Latest Skin News
TUESDAY, Sept. 5, 2017 (HealthDay News) -- People with severe cases of the skin disease psoriasis appeared to have almost double the risk of dying during a four-year study than people without the condition, research suggests.
But the increased death rate was only seen in those with psoriasis affecting more than 10 percent of their body surface area. For those with less-severe disease, the risk of dying early was actually less than it was for people who didn't have the skin condition.
Dr. Robert Kirsner, chair of dermatology at the University of Miami Miller School of Medicine, said that over the last decade or so, doctors have learned that people with psoriasis tend to be less healthy.
"These factors -- as well as the presence of psoriasis itself -- increases their risk for vascular disease and other poor medical outcomes. As a result, they more often have heart attacks and strokes and more often die," Kirsner said. He wasn't involved in the current research, but did review the findings.
Kirsner and study author Dr. Megan Noe suggested that people with severe psoriasis talk with their doctor about treating their psoriasis and controlling risk factors that may contribute to a higher risk of early death, such as smoking, high cholesterol and diabetes.
It's also important to note that it's not clear from this study alone whether severe psoriasis actually causes a higher death rate, or if there's just an association between those factors.
The study included nearly 8,800 adults with psoriasis and almost 88,000 without the condition. The study participants were followed for about four years on average.
The study volunteers all lived in the United Kingdom. About half of the participants were women. Their average age was about 45. Those with psoriasis were more likely to smoke and to drink alcohol.
After the researchers adjusted their statistics so they wouldn't be thrown off by factors such as smoking and diabetes, they found that those with the highest level of psoriasis -- affecting more than 10 percent of their body surface -- were nearly two times more likely to die over the period of the study.
About 12 percent of the psoriasis patients fell into the severe category, the researchers said.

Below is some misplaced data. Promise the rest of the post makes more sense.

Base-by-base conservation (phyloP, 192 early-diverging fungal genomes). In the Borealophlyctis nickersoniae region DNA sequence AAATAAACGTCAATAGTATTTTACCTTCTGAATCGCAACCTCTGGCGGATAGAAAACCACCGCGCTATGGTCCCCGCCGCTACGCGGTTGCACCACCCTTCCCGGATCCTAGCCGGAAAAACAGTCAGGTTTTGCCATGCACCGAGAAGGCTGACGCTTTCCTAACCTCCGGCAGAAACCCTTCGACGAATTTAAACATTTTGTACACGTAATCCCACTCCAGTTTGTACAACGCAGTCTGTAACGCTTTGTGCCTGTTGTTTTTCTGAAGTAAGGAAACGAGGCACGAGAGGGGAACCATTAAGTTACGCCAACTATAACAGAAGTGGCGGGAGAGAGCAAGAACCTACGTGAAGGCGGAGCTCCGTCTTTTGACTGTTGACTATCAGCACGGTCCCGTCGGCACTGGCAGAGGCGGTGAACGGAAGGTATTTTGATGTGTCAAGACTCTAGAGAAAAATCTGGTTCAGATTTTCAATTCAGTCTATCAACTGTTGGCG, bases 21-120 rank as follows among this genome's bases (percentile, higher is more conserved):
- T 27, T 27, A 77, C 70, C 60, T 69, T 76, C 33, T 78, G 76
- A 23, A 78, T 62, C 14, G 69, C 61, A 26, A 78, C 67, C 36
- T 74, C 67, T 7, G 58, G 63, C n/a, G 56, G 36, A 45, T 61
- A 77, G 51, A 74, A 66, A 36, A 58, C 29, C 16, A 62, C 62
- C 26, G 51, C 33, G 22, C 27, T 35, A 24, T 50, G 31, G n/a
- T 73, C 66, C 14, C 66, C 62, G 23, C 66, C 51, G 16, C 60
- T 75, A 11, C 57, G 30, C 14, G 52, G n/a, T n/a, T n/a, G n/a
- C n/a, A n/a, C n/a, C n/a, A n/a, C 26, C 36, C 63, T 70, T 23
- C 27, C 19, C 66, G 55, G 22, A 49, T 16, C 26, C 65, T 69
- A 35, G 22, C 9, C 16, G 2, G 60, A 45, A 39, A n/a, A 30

She teaches clinical dermatology at the University of Pennsylvania.
People with less-severe psoriasis were slightly less likely to die than the general population. And, that held true even when the researchers took other risk factors into account, such as age, smoking status and weight.
There are theories, but not firm evidence, about why there's a link between extreme psoriasis and higher death rates, Kirsner said.
One theory is that psoriasis creates more inflammation -- swelling -- in the body, which hurts the arteries and veins.
It's also possible that people with psoriasis already have body-wide inflammation that isn't caused by the skin condition.
Another possibility is that the social stigma of psoriasis could contribute to mental conditions, such as depression, by making it harder for patients to do certain things, including finding a job, Noe suggested.
Should patients with extreme psoriasis be very worried about their condition? Kirsner said that in terms of a higher risk of premature death, "we know that worse psoriasis and having psoriasis longer are important, but the individual risk for any given patient is not clear."
The researchers didn't estimate average life span in this study.
Patients with psoriasis, especially severe psoriasis, should work with their doctors to treat the condition, reduce their cholesterol, stop smoking, lower their weight, control their blood sugar, exercise and take aspirin, Kirsner said. The National Psoriasis Foundation recommends talking with your doctor about the risks and benefits of medications, such as aspirin, before taking them.
Noe said, "We have lots of very successful treatments, and the newer biologic medications work for most people."
However, Kirsner added, while "treatments likely matter, whether any treatment will help reduce risk is not clearly known."
The study was published Aug. 29 in the Journal of Investigative Dermatology.
Copyright © 2017 HealthDay. All rights reserved.
SOURCES: Megan Noe, M.D., M.P.H., clinical instructor, department of dermatology, University of Pennsylvania; Robert Kirsner, M.D., Ph.D., chairman and professor, department of dermatology and cutaneous surgery, and professor, department of public health sciences and director, University of Miami Hospital Wound Center, University of Miami Miller School of Medicine; Aug. 29, 2017, Journal of Investigative Dermatology